Concerns about extra truck movements on Eyre Peninsula roads have prompted local authorities and committees to focus on improving road safety in the region.
The potential increase in truck numbers follows the recent transition by SA grain handler Viterra from rail to road transport on the EP.
In response, SA Police have developed Operation Eyre Safe, an initiative launched last month with education and enforcement elements aiming to help drivers in the region remain safe.
Eyre Western Service Area officer-in-charge Paul Bahr said keeping roads safe required effort from all drivers.
"This isn't just about trucks, it's about the interaction between trucks and other road users where you tend to get the problems," he said.
We'll be ramping up the enforcement as the operation goes on.
Mr Bahr said more forums would be held in the coming months, leading into the harvest season, delivering a key message to road users to drive to the conditions.
"It would be great to see some overtaking lanes, and widening work on the shoulders, but if people drive to the conditions, no matter what the conditions are, they should be safe," he said.
Vehicle inspections formed a large part of the enforcement element of the program, according to Mr Bahr.
During a licensing and defect operation on the outskirts of Port Lincoln earlier this month, police stopped 57 drivers in slightly more than an hour, and seven vehicles were issued with defect notices.
"We'll be ramping up the enforcement as the operation goes on," he said.
Mr Bahr also urged road users to contact SAPOL to report drivers behaving in a concerning manner.
While Mr Bahr said it was vital to ensure truck drivers weren't "pushing themselves beyond what they should be doing", Quinn Transport managing director Rodney Quinn said drivers had not completed any weekend or night work since the cessation of the rail network.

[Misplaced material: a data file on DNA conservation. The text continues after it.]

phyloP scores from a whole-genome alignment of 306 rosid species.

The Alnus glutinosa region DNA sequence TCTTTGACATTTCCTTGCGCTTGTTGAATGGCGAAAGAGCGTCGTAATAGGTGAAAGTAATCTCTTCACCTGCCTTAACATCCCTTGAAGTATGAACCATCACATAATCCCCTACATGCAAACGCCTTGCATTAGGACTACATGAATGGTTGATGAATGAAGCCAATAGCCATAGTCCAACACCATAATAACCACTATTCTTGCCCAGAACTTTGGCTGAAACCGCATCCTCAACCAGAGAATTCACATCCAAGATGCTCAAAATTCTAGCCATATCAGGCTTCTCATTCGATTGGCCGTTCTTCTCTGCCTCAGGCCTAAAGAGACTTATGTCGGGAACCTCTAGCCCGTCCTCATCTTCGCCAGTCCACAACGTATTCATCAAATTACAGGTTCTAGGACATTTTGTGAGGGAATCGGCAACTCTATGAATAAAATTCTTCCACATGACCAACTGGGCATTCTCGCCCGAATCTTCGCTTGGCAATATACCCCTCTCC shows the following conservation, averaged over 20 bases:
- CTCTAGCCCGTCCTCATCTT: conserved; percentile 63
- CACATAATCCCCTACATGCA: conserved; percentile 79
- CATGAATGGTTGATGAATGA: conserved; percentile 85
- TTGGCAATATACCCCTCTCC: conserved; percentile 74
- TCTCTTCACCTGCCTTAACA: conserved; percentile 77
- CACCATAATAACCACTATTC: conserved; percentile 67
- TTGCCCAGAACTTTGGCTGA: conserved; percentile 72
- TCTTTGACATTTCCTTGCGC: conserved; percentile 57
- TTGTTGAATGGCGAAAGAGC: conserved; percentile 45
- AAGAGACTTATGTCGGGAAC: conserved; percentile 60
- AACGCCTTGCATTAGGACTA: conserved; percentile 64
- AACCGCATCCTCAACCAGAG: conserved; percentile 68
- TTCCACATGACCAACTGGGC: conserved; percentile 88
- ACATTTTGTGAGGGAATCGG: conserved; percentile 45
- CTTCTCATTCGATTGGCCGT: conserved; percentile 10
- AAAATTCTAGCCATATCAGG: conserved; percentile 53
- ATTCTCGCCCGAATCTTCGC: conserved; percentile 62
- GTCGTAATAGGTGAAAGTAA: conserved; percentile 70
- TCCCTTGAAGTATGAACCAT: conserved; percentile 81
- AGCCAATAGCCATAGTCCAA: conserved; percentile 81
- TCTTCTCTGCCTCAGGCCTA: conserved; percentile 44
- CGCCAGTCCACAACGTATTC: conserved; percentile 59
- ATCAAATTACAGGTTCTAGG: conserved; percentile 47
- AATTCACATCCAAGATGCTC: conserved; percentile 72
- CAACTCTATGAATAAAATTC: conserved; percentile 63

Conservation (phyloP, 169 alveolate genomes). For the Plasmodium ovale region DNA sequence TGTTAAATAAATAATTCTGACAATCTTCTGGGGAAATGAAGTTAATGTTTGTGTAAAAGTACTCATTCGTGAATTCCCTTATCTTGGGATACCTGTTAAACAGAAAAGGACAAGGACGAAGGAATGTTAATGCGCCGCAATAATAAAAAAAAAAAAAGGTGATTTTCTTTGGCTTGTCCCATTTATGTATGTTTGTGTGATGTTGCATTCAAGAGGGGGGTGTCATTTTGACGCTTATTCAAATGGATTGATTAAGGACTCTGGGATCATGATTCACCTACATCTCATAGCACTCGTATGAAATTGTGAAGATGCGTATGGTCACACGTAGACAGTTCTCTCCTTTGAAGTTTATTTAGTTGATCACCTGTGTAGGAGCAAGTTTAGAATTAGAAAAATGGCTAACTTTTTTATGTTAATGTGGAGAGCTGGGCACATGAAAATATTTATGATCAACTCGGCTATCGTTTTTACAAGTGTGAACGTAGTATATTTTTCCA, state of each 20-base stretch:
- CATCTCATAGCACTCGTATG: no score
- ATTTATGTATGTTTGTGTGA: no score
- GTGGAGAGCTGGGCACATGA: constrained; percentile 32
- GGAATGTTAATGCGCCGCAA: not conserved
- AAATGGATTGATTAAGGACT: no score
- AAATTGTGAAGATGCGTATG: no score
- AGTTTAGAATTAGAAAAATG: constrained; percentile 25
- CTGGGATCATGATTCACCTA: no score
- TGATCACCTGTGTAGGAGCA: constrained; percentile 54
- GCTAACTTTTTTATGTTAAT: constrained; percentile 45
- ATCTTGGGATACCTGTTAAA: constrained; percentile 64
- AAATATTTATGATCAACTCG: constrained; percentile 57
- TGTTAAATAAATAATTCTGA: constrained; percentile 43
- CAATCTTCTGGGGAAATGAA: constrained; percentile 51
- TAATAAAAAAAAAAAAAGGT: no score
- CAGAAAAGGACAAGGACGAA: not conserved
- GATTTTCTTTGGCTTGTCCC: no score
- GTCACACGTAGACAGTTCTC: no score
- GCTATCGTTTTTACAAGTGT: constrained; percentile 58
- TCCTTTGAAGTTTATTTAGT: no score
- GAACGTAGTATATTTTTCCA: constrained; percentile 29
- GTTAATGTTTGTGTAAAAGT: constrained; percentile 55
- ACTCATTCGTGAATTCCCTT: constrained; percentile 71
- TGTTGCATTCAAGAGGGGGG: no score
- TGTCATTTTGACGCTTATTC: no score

But Mr Quinn did acknowledge that this year's harvest would be a more accurate indicator of how trucking requirements would be impacted following the rail closure.
So far, everything is working smoothly.
"There will be extended hours for a short period of time, but so far, everything is working smoothly," he said.
Lower Eyre Road Safety Committee chairman Laurie Collins said careful driving meant an increase in the number of heavy vehicles was not a cause for concern.
"There is no need for us to panic, we just need to drive to the conditions of the road and also the weather," he said.
Road safety was featured in this year's federal and state budgets, which respectively committed $25.6 million and $32m to the improvement of EP roads.
Mr Collins said the funds were not sufficient to fix all problems, but would be beneficial to areas that needed urgent attention.
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Kyancutta farmer Darren O'Brien agreed that EP roads required attention, saying the Tod Highway in particular needed to be widened.
"The government have made a token effort on some of the corners that were really dangerous, but the general run-of-the-mill (sections of road) isn't good enough," he said.
While Mr O'Brien believed the rail closure would place extra pressure on truck drivers, he did not anticipate a noticeable increase in truck numbers in his area.
"There hasn't been much rail transport north of Cummins for the past six or eight months or even since last harvest, it's been mainly trucks, so we've got a fair idea what the road is going to be like," he said.
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